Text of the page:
As we say at UnitedHealthcare, better information helps people make better decisions about their health. As the trend continues toward consumer-driven health care, it’s more critical than ever that people understand their options.  And I will admit that our continuous search to find new ways to simplify the health care experience and give people more information, more data and more education about their health– well, it keeps me up at night.

Thursday, October 17, 2013

Signs of fall and…Open enrollment

Crisp cool days, colorful leaves, bright orange pumpkins…all clear signs of the autumn season. But fall also brings signs of another season: email reminders from your employer, non-stop ads from AARP and this year, the launch of state and federal health care Exchanges or Marketplaces.

That's right, its open enrollment, the time of year, usually between September and December, when millions of Americans have the opportunity to select or switch their health insurance plan for the following year. This fall, the Congressional Budget Office estimates an additional 7 million people may participate in open enrollment as a result of the government’s newly created state health insurance exchanges, otherwise known as “marketplaces.” The exchanges are designed to give individuals who are currently without health insurance and small business owners a resource to purchase health insurance.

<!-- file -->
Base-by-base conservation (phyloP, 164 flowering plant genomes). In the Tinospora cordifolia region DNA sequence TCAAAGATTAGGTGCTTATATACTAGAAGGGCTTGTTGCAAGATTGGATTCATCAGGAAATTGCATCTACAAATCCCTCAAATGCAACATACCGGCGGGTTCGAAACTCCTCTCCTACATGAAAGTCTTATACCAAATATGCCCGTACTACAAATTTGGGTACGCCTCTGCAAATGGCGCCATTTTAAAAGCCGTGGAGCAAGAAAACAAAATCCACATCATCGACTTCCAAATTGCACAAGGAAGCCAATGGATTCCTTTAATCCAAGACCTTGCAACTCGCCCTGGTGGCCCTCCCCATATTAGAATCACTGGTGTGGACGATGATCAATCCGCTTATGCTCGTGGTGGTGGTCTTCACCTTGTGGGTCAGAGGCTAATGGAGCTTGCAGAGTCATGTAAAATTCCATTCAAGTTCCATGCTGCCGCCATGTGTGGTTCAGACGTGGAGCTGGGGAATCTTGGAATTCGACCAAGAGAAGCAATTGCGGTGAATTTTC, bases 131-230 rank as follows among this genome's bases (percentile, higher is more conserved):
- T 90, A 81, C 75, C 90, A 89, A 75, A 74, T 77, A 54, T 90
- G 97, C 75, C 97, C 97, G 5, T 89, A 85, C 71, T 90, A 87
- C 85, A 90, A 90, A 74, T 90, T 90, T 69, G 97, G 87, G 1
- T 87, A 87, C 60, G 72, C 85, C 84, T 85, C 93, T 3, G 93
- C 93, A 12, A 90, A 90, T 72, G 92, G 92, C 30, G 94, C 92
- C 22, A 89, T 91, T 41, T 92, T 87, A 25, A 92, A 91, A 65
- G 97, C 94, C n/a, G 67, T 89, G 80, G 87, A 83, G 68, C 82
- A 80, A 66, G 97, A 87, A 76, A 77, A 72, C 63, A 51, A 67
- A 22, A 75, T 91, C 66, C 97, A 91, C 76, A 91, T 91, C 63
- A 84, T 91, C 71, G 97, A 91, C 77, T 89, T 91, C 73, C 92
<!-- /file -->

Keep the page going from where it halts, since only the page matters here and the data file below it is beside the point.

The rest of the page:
Most people who purchase health insurance through their employer and those who have Medicare or Medicaid health insurance will see little or no change in the open-enrollment process this year.  The vast majority of Americans – about 157 million with employer-provided coverage, and more than 51 million Medicare beneficiaries – will continue to select a health insurance plan in the same way they have done in the past.

Regardless of how you access health insurance, it’s important to pay attention to the following open-enrollment dates and tips:
  •  Employer-Provided Coverage – Fall; specific dates depend on the employer
    Most Americans receive employer-provided health benefits, so their open-enrollment process will most likely stay the same. Large employers and some small employers typically schedule a two- to three-week period during the fall when their employees can select health benefits for the following year.
    • Tip: Ask about wellness programs. Some health insurers, including UnitedHealthcare, offer incentive-based wellness programs that provide financial rewards for completing health assessments, lowering your cholesterol, losing weight or signing up for a health coaching program.